The red-cockaded woodpecker is part of a preservation effort on the Eglin reservation.
FORT STEWART, Ga. — Scientists studying the red-cockaded woodpecker in Georgia forests say the rare bird is making a comeback.
The bird was likely common long ago, but has been considered endangered in recent years, WABE Radio reported .
Habitat loss was the main challenge for the bird. It's homes — the longleaf pine forests of the South — were rapidly disappearing.
"People recognized that if we lost all of our mature longleaf forests, then we'd lose the red-cockaded woodpecker along with it," said Larry Carlile, acting chief of the Fort Stewart/Hunter Army Airfield fish and wildlife branch. Fort Stewart is home to a large population of red-cockaded woodpeckers.
Now, the small black and white bird could be on the verge of becoming an environmental success story in Georgia and across the South. It is doing well enough that there have been discussions about downgrading its protections.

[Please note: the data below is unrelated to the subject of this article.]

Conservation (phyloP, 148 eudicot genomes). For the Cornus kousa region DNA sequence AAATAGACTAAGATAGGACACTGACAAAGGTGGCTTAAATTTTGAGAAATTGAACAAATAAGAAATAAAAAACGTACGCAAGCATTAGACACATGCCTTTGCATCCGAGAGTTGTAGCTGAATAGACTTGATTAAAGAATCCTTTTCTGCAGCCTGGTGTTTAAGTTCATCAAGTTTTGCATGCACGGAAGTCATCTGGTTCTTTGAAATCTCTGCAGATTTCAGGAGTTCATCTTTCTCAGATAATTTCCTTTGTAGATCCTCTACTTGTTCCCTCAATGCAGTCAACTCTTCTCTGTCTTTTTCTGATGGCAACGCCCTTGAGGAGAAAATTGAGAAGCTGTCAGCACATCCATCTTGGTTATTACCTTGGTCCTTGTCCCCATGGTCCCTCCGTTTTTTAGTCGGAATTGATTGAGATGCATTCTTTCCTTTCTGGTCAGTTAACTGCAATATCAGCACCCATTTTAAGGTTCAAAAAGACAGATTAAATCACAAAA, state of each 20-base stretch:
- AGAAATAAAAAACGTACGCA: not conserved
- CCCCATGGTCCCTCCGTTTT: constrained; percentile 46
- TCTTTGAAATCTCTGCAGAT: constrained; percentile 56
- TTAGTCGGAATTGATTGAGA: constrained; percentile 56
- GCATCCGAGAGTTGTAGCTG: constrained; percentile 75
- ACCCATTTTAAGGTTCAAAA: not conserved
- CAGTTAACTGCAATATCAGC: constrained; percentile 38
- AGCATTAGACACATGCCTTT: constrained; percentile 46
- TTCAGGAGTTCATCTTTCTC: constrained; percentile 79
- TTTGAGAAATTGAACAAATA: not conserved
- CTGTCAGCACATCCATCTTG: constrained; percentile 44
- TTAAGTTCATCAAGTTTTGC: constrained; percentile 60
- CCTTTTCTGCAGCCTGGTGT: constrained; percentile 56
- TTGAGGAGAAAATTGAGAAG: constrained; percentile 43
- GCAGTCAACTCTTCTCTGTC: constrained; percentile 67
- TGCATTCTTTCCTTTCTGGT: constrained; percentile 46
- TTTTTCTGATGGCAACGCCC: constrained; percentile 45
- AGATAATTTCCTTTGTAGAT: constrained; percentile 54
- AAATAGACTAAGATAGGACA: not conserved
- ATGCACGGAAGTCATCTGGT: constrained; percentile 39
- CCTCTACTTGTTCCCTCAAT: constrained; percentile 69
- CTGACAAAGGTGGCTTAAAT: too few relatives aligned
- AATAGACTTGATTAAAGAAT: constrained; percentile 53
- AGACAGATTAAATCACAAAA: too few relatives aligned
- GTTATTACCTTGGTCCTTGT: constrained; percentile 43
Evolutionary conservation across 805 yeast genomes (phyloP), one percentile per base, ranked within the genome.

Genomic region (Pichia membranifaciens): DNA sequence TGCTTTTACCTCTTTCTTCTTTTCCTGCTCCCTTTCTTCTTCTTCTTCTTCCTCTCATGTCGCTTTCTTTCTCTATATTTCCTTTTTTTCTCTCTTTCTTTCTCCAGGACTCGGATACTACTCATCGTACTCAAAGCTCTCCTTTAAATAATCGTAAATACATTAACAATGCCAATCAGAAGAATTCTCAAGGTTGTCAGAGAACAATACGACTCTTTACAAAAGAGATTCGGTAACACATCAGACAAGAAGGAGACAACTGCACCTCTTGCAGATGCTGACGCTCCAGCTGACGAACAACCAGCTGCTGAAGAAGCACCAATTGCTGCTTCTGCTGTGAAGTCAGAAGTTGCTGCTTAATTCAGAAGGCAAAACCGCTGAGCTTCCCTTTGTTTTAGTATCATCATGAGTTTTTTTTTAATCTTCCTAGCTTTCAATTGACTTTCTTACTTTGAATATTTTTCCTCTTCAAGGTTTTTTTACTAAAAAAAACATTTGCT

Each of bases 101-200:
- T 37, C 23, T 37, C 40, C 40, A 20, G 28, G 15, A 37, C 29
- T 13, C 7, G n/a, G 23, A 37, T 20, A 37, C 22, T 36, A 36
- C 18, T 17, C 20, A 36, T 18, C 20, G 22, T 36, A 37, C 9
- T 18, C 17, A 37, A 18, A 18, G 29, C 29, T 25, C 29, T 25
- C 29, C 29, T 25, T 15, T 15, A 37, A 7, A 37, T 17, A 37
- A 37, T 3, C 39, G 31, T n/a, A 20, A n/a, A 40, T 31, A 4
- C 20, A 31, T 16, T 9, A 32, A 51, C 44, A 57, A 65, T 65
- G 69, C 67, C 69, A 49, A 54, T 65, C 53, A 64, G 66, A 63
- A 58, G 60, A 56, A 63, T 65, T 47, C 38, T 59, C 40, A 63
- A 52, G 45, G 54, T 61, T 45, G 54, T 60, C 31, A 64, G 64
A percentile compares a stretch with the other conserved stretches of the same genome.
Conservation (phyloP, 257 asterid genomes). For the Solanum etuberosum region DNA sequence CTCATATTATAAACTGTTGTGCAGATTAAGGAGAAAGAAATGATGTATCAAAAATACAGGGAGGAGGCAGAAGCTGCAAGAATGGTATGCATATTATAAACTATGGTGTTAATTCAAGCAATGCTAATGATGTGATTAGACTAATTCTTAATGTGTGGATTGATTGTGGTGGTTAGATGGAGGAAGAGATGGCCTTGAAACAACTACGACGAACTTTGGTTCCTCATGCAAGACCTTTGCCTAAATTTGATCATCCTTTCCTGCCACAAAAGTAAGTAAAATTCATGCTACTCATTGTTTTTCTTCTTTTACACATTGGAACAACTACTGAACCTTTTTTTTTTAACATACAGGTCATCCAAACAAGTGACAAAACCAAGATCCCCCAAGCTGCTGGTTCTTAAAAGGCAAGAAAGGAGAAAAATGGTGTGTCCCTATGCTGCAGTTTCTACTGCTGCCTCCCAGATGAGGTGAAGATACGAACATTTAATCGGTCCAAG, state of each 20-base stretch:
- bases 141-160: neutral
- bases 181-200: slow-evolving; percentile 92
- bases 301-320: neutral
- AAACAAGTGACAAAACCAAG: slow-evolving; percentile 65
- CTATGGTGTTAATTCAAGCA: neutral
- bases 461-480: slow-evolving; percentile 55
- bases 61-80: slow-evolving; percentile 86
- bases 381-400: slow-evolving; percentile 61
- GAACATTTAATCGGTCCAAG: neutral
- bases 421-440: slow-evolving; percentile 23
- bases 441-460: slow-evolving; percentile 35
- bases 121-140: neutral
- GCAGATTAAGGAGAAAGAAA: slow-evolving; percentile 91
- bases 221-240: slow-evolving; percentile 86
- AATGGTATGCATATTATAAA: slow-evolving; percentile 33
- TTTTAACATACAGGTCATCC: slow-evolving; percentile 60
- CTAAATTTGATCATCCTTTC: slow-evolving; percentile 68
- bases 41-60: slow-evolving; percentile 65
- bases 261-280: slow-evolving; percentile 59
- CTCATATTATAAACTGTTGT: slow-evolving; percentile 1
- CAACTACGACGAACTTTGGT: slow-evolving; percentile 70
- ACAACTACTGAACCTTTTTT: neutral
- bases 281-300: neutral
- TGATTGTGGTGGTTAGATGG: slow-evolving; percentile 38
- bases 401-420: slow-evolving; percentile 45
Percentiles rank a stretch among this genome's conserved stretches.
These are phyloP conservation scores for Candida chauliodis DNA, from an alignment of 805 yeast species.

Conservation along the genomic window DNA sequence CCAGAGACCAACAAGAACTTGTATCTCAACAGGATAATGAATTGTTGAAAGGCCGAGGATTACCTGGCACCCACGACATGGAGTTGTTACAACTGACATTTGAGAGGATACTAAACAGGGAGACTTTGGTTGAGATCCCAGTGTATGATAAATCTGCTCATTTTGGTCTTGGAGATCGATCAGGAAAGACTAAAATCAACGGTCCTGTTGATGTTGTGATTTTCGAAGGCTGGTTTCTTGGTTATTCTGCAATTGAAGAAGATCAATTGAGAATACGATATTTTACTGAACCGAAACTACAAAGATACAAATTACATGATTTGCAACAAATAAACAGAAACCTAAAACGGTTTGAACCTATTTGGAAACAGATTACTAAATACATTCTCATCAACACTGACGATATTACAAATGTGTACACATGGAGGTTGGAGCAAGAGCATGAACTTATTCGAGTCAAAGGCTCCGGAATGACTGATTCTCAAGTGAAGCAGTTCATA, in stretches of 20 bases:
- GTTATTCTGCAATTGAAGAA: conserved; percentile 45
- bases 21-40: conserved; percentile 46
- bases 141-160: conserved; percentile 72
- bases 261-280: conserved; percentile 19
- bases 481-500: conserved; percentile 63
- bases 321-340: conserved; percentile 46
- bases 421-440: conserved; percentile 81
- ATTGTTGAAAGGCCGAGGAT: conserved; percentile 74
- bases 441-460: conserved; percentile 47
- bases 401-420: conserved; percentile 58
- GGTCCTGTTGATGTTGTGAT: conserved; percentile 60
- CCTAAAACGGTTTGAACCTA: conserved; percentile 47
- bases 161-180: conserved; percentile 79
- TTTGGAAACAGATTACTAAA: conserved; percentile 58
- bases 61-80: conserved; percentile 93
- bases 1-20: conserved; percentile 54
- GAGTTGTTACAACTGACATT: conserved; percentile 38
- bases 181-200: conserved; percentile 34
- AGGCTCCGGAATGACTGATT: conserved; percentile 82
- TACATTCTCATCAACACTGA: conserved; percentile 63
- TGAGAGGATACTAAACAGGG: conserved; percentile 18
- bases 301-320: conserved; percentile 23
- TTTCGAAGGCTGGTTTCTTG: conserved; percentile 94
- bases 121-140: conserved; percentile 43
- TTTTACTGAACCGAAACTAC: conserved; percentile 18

The population at Fort Stewart is so strong that researchers catch red-cockaded woodpeckers on the base and move them to other places that need help building up their populations of the endangered birds, the radio station reported.
There's also concern that the bird isn't ready to lose its protections.
"The red-cockaded woodpecker is still working on recovering. It's still being managed," said Ramona McGee, an attorney at the Southern Environmental Law Center. She said the woodpeckers can't survive without controlled burns and artificial cavities.
According to the U.S. Fish and Wildlife Service, the bird can be found in nearly a dozen states, including Texas, Louisiana, Mississippi, Alabama, Georgia, Florida and the Carolinas.